Reverend Thomas influenced my undergraduate study at Davidson College, where I taught Sunday School in a black Presbyterian Church across the tracks from the white church on campus, at Union Theological Seminary in New York City where I worked with SNCC organizers of the Mississippi Freedom Summer, and at the University of Pennsylvania, where I wrote my PhD dissertation on “Black Folklore from the Mississippi Delta.”
Those foundational experiences framed my understanding of the American South through the lens of religion and material culture. The voices I encountered in my childhood and in my education revealed to me how memory and sense of place define southerners. Their stories, their music, and their material culture were worlds that I embraced in my teaching and writing.
I learned that in the South sacred and secular are joined at the hip and can never be separated. B.B. King sang gospel songs in the church, before he “crossed over” to his career as a blues artist, and Roebuck “Pops” Staples was a blues performer before he and his family formed the Staple Singers gospel group.
Shelby “Poppa Jazz” Brown describes the porous line between sacred and secular in his tale about two brothers—Heaven and Hell—who agree that when they die, Heaven will come down and visit his brother in Hell. After his death, Heaven borrows wings from the Lord, flies down to the underworld, and discovers his brother Hell in a bar surrounded by beautiful women as he drinks whiskey and plays cards. In amazement, Heaven asks his brother, “They allow you to do that here?” 
To which his brother replies, “Yeah, Man. We pitches a bitch here. We pitches a bitch.”
After making love to one of the women, the brother takes his wings and flies back to Heaven, only to find the doors locked because he is late. He bangs on the door until he wakes up the Lord who comes and asks, “What do you want?”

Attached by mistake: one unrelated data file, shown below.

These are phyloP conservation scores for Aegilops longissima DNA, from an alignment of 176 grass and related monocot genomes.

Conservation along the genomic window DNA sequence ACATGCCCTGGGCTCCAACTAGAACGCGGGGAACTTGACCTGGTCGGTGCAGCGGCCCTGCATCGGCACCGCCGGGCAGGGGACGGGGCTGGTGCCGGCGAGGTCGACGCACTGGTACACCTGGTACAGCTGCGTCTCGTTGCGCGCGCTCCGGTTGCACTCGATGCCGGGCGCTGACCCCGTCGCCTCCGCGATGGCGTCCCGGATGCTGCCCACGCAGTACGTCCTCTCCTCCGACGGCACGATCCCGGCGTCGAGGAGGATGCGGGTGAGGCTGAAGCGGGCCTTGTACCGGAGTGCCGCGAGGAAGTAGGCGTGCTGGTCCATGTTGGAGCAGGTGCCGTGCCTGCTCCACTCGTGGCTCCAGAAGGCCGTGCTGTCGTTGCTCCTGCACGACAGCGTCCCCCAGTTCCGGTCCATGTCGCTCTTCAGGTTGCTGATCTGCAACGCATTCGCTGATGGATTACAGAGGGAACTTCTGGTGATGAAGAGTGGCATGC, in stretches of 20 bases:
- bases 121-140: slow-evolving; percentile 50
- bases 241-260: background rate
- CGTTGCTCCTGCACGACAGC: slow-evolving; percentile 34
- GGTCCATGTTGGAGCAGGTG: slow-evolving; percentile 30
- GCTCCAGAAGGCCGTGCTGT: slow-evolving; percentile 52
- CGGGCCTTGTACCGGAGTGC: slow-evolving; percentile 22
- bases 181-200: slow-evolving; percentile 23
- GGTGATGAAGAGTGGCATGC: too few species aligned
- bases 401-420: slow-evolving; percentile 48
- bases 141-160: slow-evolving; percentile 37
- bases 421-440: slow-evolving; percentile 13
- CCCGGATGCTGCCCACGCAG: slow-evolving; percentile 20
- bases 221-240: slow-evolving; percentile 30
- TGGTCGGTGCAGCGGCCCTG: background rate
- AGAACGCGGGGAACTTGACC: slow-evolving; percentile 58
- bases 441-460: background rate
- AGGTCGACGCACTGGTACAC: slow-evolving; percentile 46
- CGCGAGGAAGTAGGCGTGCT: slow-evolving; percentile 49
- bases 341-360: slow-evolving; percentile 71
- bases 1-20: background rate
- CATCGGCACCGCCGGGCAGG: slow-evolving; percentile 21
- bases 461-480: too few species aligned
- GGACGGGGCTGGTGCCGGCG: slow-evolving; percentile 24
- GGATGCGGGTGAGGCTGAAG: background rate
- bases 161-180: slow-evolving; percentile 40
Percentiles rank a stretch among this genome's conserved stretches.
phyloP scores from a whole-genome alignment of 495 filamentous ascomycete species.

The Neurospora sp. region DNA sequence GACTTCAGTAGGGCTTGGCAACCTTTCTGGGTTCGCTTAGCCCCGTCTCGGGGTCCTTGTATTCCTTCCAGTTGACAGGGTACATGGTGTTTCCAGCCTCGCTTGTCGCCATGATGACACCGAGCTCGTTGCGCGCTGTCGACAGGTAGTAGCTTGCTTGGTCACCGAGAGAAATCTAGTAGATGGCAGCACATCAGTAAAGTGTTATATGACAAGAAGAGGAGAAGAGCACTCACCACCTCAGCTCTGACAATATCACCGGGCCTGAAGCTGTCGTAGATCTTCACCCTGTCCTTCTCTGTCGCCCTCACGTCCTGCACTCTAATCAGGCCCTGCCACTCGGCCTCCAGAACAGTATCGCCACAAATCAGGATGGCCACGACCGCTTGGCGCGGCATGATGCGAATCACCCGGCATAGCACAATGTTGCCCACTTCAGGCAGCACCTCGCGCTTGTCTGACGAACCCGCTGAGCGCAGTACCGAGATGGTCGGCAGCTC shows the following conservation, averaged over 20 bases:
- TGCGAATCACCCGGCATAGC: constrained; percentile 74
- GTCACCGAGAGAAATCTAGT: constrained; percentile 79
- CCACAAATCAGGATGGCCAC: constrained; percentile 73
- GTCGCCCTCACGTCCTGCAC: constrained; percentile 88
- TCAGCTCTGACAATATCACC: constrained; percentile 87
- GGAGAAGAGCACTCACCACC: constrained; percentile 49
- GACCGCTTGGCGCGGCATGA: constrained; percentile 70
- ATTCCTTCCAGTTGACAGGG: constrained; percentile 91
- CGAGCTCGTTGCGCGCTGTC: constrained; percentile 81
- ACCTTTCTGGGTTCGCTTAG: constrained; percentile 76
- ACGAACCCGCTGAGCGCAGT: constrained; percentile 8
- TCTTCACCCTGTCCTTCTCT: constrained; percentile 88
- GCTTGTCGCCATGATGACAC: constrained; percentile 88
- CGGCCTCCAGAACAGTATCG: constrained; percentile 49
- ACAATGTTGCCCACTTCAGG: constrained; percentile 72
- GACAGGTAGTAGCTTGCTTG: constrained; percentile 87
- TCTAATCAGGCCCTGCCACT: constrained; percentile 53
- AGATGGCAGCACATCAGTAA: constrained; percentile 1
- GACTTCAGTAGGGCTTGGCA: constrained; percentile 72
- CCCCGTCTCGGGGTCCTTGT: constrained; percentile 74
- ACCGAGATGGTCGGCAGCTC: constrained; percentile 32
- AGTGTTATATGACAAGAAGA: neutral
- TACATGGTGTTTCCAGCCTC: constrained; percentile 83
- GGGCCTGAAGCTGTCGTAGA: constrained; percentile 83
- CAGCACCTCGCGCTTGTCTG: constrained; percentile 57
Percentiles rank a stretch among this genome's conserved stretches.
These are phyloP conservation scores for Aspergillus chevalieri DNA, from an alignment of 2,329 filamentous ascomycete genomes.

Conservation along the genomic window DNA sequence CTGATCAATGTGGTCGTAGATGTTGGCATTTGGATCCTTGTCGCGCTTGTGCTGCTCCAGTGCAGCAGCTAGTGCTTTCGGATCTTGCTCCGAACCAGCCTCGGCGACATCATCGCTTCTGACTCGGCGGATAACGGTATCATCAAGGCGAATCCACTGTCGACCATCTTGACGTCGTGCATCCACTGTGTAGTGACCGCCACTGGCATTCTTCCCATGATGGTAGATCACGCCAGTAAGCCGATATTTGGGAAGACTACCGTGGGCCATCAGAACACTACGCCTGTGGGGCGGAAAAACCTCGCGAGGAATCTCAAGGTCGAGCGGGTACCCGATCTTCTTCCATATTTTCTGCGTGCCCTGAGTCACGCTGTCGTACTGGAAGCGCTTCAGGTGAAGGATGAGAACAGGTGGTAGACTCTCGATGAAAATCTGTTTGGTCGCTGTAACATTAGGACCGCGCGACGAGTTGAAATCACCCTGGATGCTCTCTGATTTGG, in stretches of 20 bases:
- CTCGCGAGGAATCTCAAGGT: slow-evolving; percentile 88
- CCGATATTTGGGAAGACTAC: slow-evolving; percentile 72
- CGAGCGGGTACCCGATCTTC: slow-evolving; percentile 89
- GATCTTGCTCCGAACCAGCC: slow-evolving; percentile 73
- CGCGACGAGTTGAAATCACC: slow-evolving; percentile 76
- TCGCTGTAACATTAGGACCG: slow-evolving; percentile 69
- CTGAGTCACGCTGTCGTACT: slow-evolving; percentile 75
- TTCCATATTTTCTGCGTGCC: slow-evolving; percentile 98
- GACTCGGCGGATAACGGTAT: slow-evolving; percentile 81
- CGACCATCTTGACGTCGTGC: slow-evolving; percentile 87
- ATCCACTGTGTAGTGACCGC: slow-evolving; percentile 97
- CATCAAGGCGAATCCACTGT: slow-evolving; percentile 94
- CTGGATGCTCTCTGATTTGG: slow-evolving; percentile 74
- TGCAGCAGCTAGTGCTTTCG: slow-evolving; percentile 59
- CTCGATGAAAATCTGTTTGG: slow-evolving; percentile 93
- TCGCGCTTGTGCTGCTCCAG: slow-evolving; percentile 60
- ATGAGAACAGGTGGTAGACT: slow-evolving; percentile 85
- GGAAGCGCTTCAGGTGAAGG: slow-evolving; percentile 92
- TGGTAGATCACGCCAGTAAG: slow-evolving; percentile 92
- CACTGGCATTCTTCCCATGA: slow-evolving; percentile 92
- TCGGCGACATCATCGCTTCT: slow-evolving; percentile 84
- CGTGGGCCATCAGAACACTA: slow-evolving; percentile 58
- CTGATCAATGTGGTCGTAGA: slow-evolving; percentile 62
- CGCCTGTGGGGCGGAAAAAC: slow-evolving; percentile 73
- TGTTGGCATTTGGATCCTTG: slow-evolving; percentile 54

Heaven replies, “Lord I just want to let you know one thing. I brought these damn wings back to you, and I’m going back down to hell where I belong. You can take these sons of bitches. Here they is.”
Poppa Jazz concludes his story, “So he went on back to hell. I ain’t lying either. I ain’t lying.”
Clearly the line between secular and sacred is never clear or final, even after death.
Similarly, Mary Gordon, a baptized member of Rose Hill Church, was deeply religious and described a vision in which she saw Jesus. “Looked like He was walking in clouds. He was way up in the sky. He had on a long white coat, and He was bare-feeted. I could see His bare feets, but I couldn’t see nothing under them. He was just walking, walking along in the air with a white coat touching down along His feet.”
Mrs. Gordon also sang a parody of a religious hymn about preachers with the closing verses:
When I first moved to Memphis, Tennessee,
I was crazy about the preacher as I could be.
I went out on my front porch walking around.
I invite the preacher over to my house.
Washed his face, combed his head.
Next thing he wanted to do was slip in my bed.
I caught him by the head, man, and kicked him out the door.
I don’t allow no preachers around my house no more
Oh, when the Good Lord sets you free.
Sacred and secular worlds coexist in intimate ways in the minds of both preachers and blues artists, and material culture reflects that intimacy. In his home in Tutwiler, Mississippi, blues singer Lee Kizart hung his guitar over a framed color picture of Jesus hanging from the cross. Kizart remarked that in his community, “They’ll say, ‘You know that old man toting that guitar yonder, he oughta be going to church.’
“That’s what everybody said about me, you know. But now, you take up the road,… In Chicago, down in the basement there in the churches, they got a saloon down there.…No doubt, it’s some big reverend’s place of business. He go down and shoot hisself good with some alcohol, and then he go back up and serve.
“But now, I don’t do that. I just serve one way. I won’t cross up church stuff with my stuff cause you can’t do everything and be saved.”
While these voices and their oral tradition are a powerful window on religion, material and visual culture are equally important. Rose Hill Church was first built as a “brush arbor church” in which limbs cut from trees sheltered worshippers. A more secure building was later erected that still stands today, and remains a rural house of worship. Inside the building, worshippers cool themselves with fans provided by Dillon Funeral Home. The fans feature color images of Jesus, Martin Luther King, and Frederick Douglass on the front and the address and phone number of Dillon Funeral Home on the back.
Hand-painted, wooden signs nailed to churches and roadside signs with messages like “Get Right With God” remain familiar religious markers in the South. They capture oral and written tradition and proclaim the power of religion in the region.
My understanding of religion in the American South deepened as I recorded, photographed, and filmed families and their churches over the years. Just as you never step into the same water in the Mississippi River twice, Southern Studies, religion, and material and visual culture constantly change. The world we study and how we study it have evolved in exciting ways.